Developed by: BBC Training Type of resource: PDF file Target audience: General Cost: Free access
PDF guide with exercises - useful resources from the BBC with the quality one would expect from that organisation.
Introduction to Using the Internet for Librarians
Developed by: INASP Type of resource: Handouts, exercises and presentations Target audience: Trainers Cost: Free access
Course materials (presentations, handouts and exercises) are available to download as zip or stuffed archives containing Microsoft Word and PowerPoint files. Areas covered are (day 1) introducing the Internet, browsing and searching; (day 2) searching (continued), information gateways and the importance of quality; (day 3) quality issues and web page design; (day 4) web page evaluation, software, copyright, e-mail, costing; (day 5) developing an Internet-related training programme. Registration is required.
Finding Internet Resources on Preventing Violence Against Women
Developed by: APC WNSP Type of resource: Zipped MS Word files Target audience: General, Trainers, Women Cost: Free access
This workshop kit for trainers forms the basis of a training sessions on navigating online and offline information sources of resources on VAW. Part of the Multimedia Training Kit.
Thirteen Tips for Effective Tagging: How to mark sites so you and others can find them
Developed by: TechSoup Type of resource: Web article Target audience: General Cost: Free access
"How many times have you dug fruitlessly through the links you've saved in your browser's Favorites folder, struggling to remember how you categorized that site you wanted to remember? Or how often have you been unable to locate information you needed - simply because you didn't know what search word to use?" This TechSoup article offers tips for effective "tagging".
Folksonomies - Cooperative Classification and Communication through Shared Meta Data
Developed by: Adam Mathes Type of resource: web article Target audience: General Cost: Free access
This paper by Adam Mathes examines grassroots metadata classification as applied in two web services, Del.icio.us, a tool for organising web pages; and Flikr, a service for organising and sharing photos. Metadata - data about data - facilitates grouping and finding of information. It examines the individual and community aspects of tagging, and focuses on the role of immediate feedback and bridging the gap from the personal to communicative. The article uses illustrative examples from the two web services to help the reader better understand folksonomy and tagging, and offers suggestions for future research.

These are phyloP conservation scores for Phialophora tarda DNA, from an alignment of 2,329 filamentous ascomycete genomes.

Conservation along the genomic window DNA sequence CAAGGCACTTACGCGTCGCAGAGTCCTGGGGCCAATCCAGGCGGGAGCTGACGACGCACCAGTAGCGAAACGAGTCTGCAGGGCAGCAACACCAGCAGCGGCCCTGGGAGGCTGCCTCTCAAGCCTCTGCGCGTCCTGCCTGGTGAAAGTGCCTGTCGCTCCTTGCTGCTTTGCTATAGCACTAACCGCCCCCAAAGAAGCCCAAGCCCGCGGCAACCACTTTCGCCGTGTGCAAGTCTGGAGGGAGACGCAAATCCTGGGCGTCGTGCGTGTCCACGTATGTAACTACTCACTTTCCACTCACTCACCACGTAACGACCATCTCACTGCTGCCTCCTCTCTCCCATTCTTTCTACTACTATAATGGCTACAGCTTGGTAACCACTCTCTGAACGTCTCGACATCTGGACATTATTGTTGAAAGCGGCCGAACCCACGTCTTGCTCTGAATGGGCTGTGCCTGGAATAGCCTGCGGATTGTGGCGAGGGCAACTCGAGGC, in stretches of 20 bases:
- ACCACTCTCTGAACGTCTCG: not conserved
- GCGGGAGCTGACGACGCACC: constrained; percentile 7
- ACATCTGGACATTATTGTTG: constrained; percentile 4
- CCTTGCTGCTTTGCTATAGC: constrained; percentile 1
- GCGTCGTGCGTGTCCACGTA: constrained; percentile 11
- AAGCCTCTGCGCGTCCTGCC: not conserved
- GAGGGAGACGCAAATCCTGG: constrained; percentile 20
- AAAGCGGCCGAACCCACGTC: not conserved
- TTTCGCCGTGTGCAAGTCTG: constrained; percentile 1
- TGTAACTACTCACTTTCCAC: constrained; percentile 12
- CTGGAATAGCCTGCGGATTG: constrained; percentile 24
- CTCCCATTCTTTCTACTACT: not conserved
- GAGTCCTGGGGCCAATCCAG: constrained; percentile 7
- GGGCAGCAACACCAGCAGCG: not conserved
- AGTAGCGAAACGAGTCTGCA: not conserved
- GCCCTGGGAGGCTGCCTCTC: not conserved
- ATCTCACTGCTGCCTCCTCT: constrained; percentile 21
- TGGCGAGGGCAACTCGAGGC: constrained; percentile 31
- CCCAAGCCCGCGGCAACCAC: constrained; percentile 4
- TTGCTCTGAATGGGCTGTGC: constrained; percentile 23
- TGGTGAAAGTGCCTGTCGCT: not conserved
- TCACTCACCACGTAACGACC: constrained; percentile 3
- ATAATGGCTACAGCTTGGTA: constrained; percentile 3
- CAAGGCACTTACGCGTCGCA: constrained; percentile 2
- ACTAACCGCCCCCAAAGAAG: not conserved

The Hive Mind: Folksonomies and User-Based Tagging
Developed by: Ellyssa Kroski Type of resource: web article Target audience: General Cost: Free access
This overview article by Ellyssa Kroski examines characteristics of folksonomies, describes tools for data organisation, and tag clouds. Folksonomies are inclusive, current, democratic and self-moderating, according to Kroski, but also have plenty of "hitches", which she also details.
Social Bookmarking Tools (I)
Developed by: Tony Hammond, Timo Hannay, Ben Lund, and Joanna Scott Type of resource: web article Target audience: General Cost: Free access
This article from D-Lib Magazine provides an overview of social bookmarking. It first examines link and bookmark history, tagging, and social issues relevant to social bookmarking. It´s annex offers a review of common social bookmarking tools as of April 2005.
Folksonomies: Power to the People
Developed by: Emanuele Quintarelli Type of resource: web site Target audience: General Cost: Free access
This article helps readers understand different classification processes for web content, when each one is more suitable, and why and how the distributed classification folksonomy model has emerged. With folksonomies, people associate keywords to content (tagging). But tagging alone is not enough, states author Emanuele Quintarelli, it is the possibility of aggregation of that information - "the power is the people".
7 Things You Should Know about Social Bookmarking
Developed by: Educause Learning Initiative Type of resource: PDF Target audience: General Cost: Free access
This brief article presents two scenarios of bookmarking use to exemplify the benefits of "social bookmarking", especially in a teaching setting. The concept of social bookmarking is explained, who is doing it, why and how, as well as what the future holds as social bookmarking grows and some of its pros and cons.